Sunday, March 25, 2018

Palm Sunday - the Sunday of the Passion

Traditionally, St. Catherine's marks Palm Sunday with a procession around the church holding palm crosses or fronds.  Later, members of the congregation participate in presenting the Gospel that describes the Passion of our Lord.

The Rev. Cannon Herbert O'Driscoll has this to say about the Palm Sunday procession:*

"Liturgical processions are not just occasional attempts to vary the sequence of our liturgy.  A procession is full of symbolism in action.  It may not be a very grand procession.  There may be a small choir, a few children, a server in the latest runners under an ill-fitting alb or cassock, all followed by a very ordinary and familiar priest.  Grandeur and appearance is not the point.  Meaning lies in the actual doing of the procession.  The very important fact being acted out is that Christian life is a JOURNEY.  We are travellers, 'companions on the journey,' as a modern hymn sings.  The way in which we are doing our travelling may change.  At times we may travel as wanderers, rather lost and vulnerable.  We may travel as pilgrims, sure of our destination.  We may travel as nomads, barely surviving as we go.  Sometimes we may be confident enough to travel as adventurers, even explorers.  All these models are true of our Christian travelling.  All are implicit in that ordinary shambling procession on its way up the aisle, across the front pew, back around the font, and finally into the chancel and home."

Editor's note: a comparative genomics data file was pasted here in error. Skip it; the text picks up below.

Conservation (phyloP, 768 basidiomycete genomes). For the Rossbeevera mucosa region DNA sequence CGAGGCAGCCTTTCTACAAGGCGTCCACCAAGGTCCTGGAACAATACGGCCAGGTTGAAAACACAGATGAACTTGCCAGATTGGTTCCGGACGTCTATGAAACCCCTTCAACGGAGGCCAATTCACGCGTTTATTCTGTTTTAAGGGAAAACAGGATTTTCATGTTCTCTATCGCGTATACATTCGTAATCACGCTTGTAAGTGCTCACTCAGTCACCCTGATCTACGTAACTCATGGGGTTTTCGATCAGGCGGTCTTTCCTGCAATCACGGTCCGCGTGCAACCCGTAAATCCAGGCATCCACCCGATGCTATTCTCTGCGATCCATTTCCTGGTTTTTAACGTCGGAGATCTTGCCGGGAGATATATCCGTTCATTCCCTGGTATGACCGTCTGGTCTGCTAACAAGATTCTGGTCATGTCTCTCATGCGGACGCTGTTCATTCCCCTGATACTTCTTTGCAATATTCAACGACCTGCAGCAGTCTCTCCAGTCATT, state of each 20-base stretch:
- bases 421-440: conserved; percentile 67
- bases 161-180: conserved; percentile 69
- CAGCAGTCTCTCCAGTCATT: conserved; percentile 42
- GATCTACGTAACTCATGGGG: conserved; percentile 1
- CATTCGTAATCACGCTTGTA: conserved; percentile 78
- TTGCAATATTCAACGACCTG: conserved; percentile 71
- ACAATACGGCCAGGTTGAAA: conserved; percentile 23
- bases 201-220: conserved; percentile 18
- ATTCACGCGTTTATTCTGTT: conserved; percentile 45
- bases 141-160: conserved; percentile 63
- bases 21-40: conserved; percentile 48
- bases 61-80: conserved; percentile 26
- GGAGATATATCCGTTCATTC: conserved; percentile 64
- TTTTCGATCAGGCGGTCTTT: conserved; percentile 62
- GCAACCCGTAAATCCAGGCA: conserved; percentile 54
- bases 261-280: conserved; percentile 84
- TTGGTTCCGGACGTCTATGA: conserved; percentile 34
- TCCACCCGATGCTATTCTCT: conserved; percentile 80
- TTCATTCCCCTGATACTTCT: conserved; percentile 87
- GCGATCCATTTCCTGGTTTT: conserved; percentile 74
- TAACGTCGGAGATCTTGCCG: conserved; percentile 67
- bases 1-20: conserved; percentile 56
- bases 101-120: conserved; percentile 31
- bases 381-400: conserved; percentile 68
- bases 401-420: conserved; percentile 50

* Thanks to Rev. Fred Tassinari for this quote from Praying to the Lord of Life (pp. 82-23) by Rev. Canon Herbert O'Driscoll.  Thanks to Ann Blue for the photograph of the procession.

Monday, March 5, 2018

Mothering Sunday, May 11

The fourth Sunday in Lent is Mothering Sunday, a day when the Church emphasizes the Family o  It is a time for mothers, in particular.  The traditions at St. Catherine’s are to give a carnation to each mother or adult woman in the congregation at the end of the service and to serve Simnel Cake during the coffee hour.
f God and the Human Family.
The tradition of Mothering Sunday is many centuries old.  It dates back to the time when domestic servants in England were permitted to go home to worship at their home churches and visit their mothers.  According to G.D. Rosenthal, Bishop Wheatley, who wrote a commentary on the Book of Common Prayer in 1720, thought that the idea of Mothering Sunday originated from the Epistle for Mid-Lent Sunday, which refers to Jerusalem as the “Mother of us all.”
When returning home the servants brought gifts for their families.  Often the gift was a cake, from which arose the tradition of the Simnel Cake.  According to Rosenthal, “In shape the Simnel cake resembled a pork pie, but in materials it was a rich plum pudding inside a stiff and hard pastry crust. Simnels were made up very stiff, tied up in a cloth and boiled for several hours, after which they were brushed over with egg and then baked. When ready for the table, the crust was as hard as if made of wood.”  The crusts of today’s Simnel Cakes are made of marzipan and may be decorated with 11 or 12 marzipan balls.  The 11 marzipan balls represent the 12 apostles minus Judas, who betrayed Christ. If 12 balls are used, the 12th one represents Jesus.

Further reading:
For a detailed history of Mothering Sunday see